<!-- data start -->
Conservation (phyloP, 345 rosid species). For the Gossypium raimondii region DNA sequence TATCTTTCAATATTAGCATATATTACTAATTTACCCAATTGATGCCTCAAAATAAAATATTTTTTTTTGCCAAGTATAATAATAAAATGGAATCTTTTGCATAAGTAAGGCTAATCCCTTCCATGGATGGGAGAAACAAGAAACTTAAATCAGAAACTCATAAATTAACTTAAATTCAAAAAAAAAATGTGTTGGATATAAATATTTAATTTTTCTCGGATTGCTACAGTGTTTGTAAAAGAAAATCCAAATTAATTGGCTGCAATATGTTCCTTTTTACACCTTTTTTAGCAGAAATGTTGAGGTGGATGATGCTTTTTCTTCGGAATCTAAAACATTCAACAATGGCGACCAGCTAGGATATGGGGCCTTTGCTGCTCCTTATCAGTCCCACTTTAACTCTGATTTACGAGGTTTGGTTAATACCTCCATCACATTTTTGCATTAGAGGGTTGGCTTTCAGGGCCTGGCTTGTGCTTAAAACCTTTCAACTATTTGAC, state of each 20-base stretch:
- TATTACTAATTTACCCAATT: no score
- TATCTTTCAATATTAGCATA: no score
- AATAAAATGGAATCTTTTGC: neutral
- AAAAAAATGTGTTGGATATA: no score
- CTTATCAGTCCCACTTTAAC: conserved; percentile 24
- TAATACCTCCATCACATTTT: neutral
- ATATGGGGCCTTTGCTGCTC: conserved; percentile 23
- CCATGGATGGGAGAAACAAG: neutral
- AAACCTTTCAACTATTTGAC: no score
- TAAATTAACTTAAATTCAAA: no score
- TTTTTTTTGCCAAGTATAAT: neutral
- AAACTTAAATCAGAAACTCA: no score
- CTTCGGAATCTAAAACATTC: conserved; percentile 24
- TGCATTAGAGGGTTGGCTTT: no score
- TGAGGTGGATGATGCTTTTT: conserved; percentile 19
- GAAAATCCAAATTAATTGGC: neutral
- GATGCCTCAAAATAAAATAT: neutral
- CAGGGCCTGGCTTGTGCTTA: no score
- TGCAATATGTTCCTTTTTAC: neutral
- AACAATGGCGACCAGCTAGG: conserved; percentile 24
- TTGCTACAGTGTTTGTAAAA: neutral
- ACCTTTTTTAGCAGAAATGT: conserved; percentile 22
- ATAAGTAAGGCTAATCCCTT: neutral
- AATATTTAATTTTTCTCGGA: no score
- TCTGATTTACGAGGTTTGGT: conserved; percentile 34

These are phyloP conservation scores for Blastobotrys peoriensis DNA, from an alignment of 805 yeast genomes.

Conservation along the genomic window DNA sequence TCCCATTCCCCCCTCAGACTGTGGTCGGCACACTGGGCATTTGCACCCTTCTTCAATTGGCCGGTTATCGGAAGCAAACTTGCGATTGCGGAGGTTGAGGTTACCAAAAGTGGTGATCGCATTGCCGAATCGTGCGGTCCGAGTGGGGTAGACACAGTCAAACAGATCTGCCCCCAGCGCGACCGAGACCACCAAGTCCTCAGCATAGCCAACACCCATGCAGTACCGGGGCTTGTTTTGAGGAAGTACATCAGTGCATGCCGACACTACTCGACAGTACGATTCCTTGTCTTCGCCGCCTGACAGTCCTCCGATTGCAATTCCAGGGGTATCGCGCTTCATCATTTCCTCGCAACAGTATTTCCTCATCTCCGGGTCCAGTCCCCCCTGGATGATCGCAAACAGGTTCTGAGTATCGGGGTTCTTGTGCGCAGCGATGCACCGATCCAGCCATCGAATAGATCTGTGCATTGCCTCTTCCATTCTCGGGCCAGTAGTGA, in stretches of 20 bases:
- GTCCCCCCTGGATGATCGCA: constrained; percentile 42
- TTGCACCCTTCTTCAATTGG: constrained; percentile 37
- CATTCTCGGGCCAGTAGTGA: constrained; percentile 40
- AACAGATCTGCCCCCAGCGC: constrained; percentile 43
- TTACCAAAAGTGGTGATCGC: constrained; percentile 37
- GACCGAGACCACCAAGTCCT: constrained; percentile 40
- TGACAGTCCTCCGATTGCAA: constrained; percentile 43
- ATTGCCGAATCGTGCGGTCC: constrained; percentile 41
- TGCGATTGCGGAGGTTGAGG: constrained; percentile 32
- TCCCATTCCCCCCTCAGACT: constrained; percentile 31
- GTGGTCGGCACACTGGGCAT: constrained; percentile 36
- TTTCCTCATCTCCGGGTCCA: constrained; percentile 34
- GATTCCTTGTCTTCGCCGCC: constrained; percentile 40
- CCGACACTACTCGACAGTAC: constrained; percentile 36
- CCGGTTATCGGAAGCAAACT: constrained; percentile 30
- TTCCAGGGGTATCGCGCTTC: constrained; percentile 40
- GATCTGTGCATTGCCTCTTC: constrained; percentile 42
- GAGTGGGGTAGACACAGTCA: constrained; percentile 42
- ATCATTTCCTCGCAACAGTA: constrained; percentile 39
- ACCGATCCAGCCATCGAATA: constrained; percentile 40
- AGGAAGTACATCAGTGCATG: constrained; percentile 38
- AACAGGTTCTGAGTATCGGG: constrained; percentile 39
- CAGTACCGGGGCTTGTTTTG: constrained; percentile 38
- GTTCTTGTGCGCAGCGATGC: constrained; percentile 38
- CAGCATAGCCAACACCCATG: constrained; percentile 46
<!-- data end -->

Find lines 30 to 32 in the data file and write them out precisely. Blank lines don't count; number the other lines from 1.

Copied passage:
- TTGCACCCTTCTTCAATTGG: constrained; percentile 37
- CATTCTCGGGCCAGTAGTGA: constrained; percentile 40
- AACAGATCTGCCCCCAGCGC: constrained; percentile 43